US military member killed in Somalia, 1st death since 1993


MOGADISHU, Somalia (AP) — A U.S. service member has been killed in Somalia during an operation against the extremist group al-Shabab – the first U.S. combat death there in more than two decades – as the United States steps up its fight against the al-Qaida-linked organization in a country that remains largely chaos.

"We do not believe there has been a case where a U.S. service member has been killed in combat action in Somalia since the incident there in 1993," U.S. Africa Command spokesman Patrick Barnes said today. The United States pulled out of Somalia after that incident in which two helicopters were shot down in the capital, Mogadishu, and bodies of Americans were dragged through the streets.

In a statement, the U.S. Africa Command said the service member was killed Thursday during the operation about 40 miles west of Mogadishu. Two other service members were wounded, the Pentagon said.

A Somali intelligence official said U.S. forces killed at least six people during the raid on a building housing al-Shabab's Andalus radio station at a farm near Dare Salaam village. The official, who spoke on condition of anonymity because they were not authorized to speak to the media, said the dead included al-Shabab journalists.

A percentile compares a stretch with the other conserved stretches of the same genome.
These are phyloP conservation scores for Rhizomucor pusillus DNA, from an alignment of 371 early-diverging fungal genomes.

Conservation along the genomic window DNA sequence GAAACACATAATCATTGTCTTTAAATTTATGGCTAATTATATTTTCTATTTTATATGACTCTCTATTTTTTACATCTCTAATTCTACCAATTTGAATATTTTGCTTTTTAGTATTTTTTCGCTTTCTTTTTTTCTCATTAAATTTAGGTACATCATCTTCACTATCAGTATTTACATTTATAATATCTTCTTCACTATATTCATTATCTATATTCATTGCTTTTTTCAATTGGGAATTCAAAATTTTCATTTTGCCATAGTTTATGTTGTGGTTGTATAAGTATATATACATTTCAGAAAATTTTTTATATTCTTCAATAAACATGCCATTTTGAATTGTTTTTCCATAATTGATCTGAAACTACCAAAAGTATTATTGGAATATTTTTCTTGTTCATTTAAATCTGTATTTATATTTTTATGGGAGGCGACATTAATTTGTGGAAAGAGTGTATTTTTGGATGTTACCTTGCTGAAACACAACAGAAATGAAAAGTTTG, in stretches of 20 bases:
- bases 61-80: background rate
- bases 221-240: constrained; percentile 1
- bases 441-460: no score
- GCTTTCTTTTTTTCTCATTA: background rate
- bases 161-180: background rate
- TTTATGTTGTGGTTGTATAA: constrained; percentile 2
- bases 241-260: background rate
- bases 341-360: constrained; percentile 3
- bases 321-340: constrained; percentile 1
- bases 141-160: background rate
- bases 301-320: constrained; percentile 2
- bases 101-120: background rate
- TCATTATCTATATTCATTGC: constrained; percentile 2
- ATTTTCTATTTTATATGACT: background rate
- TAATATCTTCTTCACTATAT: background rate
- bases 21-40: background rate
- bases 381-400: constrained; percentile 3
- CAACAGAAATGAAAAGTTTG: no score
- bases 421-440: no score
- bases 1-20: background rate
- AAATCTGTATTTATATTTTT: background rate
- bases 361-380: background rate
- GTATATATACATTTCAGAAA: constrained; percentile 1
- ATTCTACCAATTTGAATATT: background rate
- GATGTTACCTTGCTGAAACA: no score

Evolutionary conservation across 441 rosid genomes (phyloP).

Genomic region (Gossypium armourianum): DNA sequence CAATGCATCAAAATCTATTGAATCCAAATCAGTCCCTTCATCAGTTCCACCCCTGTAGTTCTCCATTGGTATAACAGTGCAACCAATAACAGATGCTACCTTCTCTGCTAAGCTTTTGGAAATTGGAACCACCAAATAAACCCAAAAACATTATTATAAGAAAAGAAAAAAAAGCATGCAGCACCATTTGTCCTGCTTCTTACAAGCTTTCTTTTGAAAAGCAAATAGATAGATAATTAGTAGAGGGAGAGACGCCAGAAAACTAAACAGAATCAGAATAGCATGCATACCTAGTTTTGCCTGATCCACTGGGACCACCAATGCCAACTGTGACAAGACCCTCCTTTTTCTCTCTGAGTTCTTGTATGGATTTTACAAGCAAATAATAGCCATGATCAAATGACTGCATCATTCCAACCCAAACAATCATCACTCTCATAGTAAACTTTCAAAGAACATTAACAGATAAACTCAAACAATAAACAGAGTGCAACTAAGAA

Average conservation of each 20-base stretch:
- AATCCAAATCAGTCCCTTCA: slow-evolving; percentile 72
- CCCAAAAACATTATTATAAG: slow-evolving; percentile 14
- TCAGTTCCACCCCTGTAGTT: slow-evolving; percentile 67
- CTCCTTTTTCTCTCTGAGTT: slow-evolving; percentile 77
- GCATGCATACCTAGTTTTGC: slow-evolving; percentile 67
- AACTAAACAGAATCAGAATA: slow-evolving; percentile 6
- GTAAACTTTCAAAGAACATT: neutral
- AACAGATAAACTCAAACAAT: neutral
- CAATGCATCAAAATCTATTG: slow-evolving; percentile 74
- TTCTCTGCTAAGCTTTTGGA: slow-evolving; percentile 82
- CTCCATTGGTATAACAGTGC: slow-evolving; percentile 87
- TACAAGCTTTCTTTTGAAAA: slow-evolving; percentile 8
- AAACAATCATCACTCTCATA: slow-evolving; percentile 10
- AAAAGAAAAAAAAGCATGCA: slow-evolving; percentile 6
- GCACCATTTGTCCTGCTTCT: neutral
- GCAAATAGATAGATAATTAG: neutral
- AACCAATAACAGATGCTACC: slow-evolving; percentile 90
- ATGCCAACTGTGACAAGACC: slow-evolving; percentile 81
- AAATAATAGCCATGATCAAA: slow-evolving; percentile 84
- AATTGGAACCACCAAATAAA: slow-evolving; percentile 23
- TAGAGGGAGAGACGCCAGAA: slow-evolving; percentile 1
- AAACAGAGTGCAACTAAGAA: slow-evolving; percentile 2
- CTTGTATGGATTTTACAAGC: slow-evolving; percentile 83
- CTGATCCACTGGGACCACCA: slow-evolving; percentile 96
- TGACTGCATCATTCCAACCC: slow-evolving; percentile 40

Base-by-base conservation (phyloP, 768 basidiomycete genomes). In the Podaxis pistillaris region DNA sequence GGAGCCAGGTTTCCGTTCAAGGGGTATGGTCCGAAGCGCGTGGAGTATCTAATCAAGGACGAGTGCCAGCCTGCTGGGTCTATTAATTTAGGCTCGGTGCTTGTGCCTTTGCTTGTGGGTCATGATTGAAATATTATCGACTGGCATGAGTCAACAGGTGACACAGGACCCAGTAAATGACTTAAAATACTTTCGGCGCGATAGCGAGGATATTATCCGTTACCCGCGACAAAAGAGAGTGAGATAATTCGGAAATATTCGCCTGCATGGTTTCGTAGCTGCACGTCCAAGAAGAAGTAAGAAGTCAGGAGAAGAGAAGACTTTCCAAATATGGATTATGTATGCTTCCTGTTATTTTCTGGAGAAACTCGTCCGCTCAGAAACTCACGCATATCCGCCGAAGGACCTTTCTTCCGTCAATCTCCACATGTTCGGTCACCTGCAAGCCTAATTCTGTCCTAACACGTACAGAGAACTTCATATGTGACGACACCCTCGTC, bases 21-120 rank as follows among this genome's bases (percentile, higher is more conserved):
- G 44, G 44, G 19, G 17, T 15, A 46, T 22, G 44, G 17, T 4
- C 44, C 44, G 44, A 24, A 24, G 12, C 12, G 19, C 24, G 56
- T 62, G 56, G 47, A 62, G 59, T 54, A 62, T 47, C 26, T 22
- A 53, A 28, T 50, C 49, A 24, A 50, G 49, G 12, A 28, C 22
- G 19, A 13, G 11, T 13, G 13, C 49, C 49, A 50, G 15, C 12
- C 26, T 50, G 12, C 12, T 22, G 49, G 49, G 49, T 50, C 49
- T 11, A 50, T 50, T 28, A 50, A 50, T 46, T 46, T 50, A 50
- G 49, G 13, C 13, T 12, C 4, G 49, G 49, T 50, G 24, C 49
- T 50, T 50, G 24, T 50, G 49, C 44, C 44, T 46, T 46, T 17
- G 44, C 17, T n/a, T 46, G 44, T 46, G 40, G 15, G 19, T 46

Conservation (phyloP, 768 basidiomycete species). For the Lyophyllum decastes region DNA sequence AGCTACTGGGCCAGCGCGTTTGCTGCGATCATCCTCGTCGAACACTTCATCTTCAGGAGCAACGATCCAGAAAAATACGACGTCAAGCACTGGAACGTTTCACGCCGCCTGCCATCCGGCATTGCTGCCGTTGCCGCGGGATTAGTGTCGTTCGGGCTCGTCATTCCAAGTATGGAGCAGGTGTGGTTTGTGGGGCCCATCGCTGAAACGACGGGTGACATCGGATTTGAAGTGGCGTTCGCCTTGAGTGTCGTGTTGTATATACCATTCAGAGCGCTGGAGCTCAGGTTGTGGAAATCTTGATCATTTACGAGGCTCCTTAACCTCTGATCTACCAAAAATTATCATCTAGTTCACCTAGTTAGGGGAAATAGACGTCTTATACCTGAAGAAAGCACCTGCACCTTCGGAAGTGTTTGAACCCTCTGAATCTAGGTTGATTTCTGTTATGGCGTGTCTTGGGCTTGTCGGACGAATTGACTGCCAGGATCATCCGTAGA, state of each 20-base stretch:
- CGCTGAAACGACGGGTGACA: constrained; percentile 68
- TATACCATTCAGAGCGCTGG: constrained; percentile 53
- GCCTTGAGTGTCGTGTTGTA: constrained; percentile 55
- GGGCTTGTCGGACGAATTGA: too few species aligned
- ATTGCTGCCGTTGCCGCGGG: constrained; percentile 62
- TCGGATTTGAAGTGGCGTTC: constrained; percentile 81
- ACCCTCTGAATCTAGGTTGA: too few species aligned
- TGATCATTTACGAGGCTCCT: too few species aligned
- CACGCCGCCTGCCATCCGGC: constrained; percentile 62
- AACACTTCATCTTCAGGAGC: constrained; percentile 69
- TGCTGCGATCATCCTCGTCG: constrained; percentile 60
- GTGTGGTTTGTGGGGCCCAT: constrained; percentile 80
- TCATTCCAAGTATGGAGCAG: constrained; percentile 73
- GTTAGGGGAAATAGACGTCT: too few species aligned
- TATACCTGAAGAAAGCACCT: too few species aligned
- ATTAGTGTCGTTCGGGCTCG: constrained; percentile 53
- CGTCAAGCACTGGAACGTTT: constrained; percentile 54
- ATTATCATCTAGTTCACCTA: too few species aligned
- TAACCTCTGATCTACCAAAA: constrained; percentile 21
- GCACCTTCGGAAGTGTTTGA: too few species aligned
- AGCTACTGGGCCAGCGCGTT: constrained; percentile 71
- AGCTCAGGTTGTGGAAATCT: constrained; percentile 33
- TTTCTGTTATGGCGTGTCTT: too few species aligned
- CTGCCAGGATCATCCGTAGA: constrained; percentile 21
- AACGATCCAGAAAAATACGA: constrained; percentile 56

The deputy governor of Lower Shabelle region, Omar Mohamud Elmi, told The Associated Press another goal of the raid was to "surgically target" senior al-Shabab members hiding in the area. He acknowledged "casualties on our side" but said the extremist group lost far more people. He did not give details.

The U.S. special operations troops came under fire after U.S. aircraft delivered Somali forces to the target area, a Pentagon spokesman, Navy Capt. Jeff Davis, told reporters. He said the U.S. troops were "a distance back" from the compound which had been associated with attacks on nearby facilities used by the U.S. and Somali partners.

Al-Shabab via its Shahada News Agency claimed it had thwarted "an air landing operation by U.S. special forces," with a number of them killed or wounded, the SITE Intelligence Group reported.

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